LIE HomeIssue Contents

Excimer Laser Annealing of Quasicrystalline Coatings
A. Sadhu Kumar and P.A. Molian

Excimer laser annealing (ELA) is well known to cause the transformation of amorphous to crystalline structures in semiconductor materials such as silicon and germanium. However, there exists a disagreement on whether this phase transition involves the formation of a liquid phase or takes place exclusively in the solid-state. In this work, ELA of amorphous 65Al-23 Cu-12Fe quasi-crystalline (QC) coatings was performed to elucidate the mechanism of the phase transition. Magnetron sputtering was used to deposit 10 to 12 µm thick amorphous QC coatings on steel, aluminum and titanium substrates followed by ELA to convert them into crystalline phases. X-ray diffraction data of ELA samples was used to determine the threshold energy fluence for phase transformation. A two-dimensional, finite-element thermal model was applied to estimate the temperature distributions and melt depth as a function of energy fluence. The effect of ELA on the surface roughness was measured and also used to identify the phase change. Results suggest that ELA caused melting of about a 3 µm layer of the coating at the threshold fluence and more at higher energy fluences. The surface roughness (arithmetic average) was increased from an average of 0.06 µm in as magnetron-sputtered to 0.4 µm in laser-crystallized coatings. It is concluded that the presence of thin molten layer is a necessary and sufficient condition for the phase transition to occur and that the formation of a molten layer roughens the laser-modified surface, a chief drawback of ELA.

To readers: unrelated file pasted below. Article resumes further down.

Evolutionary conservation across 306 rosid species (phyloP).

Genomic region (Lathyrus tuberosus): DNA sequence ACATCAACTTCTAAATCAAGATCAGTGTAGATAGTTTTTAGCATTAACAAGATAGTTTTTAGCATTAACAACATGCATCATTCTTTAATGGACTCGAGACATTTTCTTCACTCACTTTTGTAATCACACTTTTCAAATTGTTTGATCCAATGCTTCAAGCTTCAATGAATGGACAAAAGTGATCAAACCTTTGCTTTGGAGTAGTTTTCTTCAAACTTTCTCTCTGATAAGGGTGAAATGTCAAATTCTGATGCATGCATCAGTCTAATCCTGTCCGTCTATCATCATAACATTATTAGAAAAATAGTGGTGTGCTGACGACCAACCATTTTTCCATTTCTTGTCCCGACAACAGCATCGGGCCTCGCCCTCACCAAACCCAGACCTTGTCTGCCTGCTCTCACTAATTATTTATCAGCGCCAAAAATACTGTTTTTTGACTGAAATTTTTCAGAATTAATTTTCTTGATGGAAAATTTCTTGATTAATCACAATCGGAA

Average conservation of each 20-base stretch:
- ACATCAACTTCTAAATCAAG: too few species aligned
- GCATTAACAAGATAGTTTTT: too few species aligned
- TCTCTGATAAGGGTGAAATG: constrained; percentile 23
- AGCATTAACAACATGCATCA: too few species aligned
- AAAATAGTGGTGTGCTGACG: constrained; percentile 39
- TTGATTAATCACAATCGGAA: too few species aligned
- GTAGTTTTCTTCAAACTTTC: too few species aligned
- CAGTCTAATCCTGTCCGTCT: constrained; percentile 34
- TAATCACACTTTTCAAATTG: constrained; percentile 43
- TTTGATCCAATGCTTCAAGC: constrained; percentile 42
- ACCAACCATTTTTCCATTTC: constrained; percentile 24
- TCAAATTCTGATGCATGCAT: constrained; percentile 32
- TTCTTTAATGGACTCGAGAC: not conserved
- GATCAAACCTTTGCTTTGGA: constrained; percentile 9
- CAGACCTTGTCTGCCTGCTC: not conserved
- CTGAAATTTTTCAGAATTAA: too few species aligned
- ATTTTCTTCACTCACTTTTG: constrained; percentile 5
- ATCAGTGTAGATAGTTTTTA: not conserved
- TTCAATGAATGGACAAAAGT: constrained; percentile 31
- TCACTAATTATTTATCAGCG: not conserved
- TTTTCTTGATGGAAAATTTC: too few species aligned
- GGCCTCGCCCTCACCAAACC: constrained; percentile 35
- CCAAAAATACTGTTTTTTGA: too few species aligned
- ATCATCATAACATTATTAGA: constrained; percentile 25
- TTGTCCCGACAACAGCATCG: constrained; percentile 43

Full Text (IP)